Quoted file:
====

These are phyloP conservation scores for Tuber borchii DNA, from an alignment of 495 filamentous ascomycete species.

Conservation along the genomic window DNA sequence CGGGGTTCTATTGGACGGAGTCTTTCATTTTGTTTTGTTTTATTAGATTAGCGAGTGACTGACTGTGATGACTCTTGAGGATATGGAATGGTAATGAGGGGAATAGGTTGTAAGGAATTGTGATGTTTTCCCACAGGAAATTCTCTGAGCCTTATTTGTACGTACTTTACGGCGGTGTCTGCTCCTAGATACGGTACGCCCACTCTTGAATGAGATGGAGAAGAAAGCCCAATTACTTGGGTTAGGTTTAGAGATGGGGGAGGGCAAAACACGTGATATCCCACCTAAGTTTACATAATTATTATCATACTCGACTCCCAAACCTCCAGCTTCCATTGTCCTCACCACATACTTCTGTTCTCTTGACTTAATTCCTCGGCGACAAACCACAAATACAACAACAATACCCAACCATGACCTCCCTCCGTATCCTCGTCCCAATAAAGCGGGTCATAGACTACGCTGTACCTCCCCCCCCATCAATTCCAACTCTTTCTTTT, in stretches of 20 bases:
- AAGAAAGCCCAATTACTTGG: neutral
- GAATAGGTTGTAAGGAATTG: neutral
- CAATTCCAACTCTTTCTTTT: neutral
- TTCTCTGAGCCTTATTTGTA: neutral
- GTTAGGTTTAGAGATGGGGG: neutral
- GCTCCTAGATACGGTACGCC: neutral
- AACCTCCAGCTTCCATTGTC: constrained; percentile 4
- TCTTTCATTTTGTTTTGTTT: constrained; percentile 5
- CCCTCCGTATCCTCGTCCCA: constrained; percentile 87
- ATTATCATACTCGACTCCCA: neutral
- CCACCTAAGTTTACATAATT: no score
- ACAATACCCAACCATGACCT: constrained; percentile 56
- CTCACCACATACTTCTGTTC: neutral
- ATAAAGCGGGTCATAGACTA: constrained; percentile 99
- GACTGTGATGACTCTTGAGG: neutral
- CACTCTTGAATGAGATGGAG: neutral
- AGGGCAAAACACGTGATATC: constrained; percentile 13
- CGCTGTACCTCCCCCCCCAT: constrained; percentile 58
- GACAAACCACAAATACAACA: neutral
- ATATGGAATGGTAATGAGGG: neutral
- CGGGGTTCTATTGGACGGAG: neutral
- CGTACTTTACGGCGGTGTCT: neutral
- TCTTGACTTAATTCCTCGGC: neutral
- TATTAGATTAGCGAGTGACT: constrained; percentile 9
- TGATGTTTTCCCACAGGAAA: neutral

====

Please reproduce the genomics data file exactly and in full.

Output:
These are phyloP conservation scores for Tuber borchii DNA, from an alignment of 495 filamentous ascomycete species.

Conservation along the genomic window DNA sequence CGGGGTTCTATTGGACGGAGTCTTTCATTTTGTTTTGTTTTATTAGATTAGCGAGTGACTGACTGTGATGACTCTTGAGGATATGGAATGGTAATGAGGGGAATAGGTTGTAAGGAATTGTGATGTTTTCCCACAGGAAATTCTCTGAGCCTTATTTGTACGTACTTTACGGCGGTGTCTGCTCCTAGATACGGTACGCCCACTCTTGAATGAGATGGAGAAGAAAGCCCAATTACTTGGGTTAGGTTTAGAGATGGGGGAGGGCAAAACACGTGATATCCCACCTAAGTTTACATAATTATTATCATACTCGACTCCCAAACCTCCAGCTTCCATTGTCCTCACCACATACTTCTGTTCTCTTGACTTAATTCCTCGGCGACAAACCACAAATACAACAACAATACCCAACCATGACCTCCCTCCGTATCCTCGTCCCAATAAAGCGGGTCATAGACTACGCTGTACCTCCCCCCCCATCAATTCCAACTCTTTCTTTT, in stretches of 20 bases:
- AAGAAAGCCCAATTACTTGG: neutral
- GAATAGGTTGTAAGGAATTG: neutral
- CAATTCCAACTCTTTCTTTT: neutral
- TTCTCTGAGCCTTATTTGTA: neutral
- GTTAGGTTTAGAGATGGGGG: neutral
- GCTCCTAGATACGGTACGCC: neutral
- AACCTCCAGCTTCCATTGTC: constrained; percentile 4
- TCTTTCATTTTGTTTTGTTT: constrained; percentile 5
- CCCTCCGTATCCTCGTCCCA: constrained; percentile 87
- ATTATCATACTCGACTCCCA: neutral
- CCACCTAAGTTTACATAATT: no score
- ACAATACCCAACCATGACCT: constrained; percentile 56
- CTCACCACATACTTCTGTTC: neutral
- ATAAAGCGGGTCATAGACTA: constrained; percentile 99
- GACTGTGATGACTCTTGAGG: neutral
- CACTCTTGAATGAGATGGAG: neutral
- AGGGCAAAACACGTGATATC: constrained; percentile 13
- CGCTGTACCTCCCCCCCCAT: constrained; percentile 58
- GACAAACCACAAATACAACA: neutral
- ATATGGAATGGTAATGAGGG: neutral
- CGGGGTTCTATTGGACGGAG: neutral
- CGTACTTTACGGCGGTGTCT: neutral
- TCTTGACTTAATTCCTCGGC: neutral
- TATTAGATTAGCGAGTGACT: constrained; percentile 9
- TGATGTTTTCCCACAGGAAA: neutral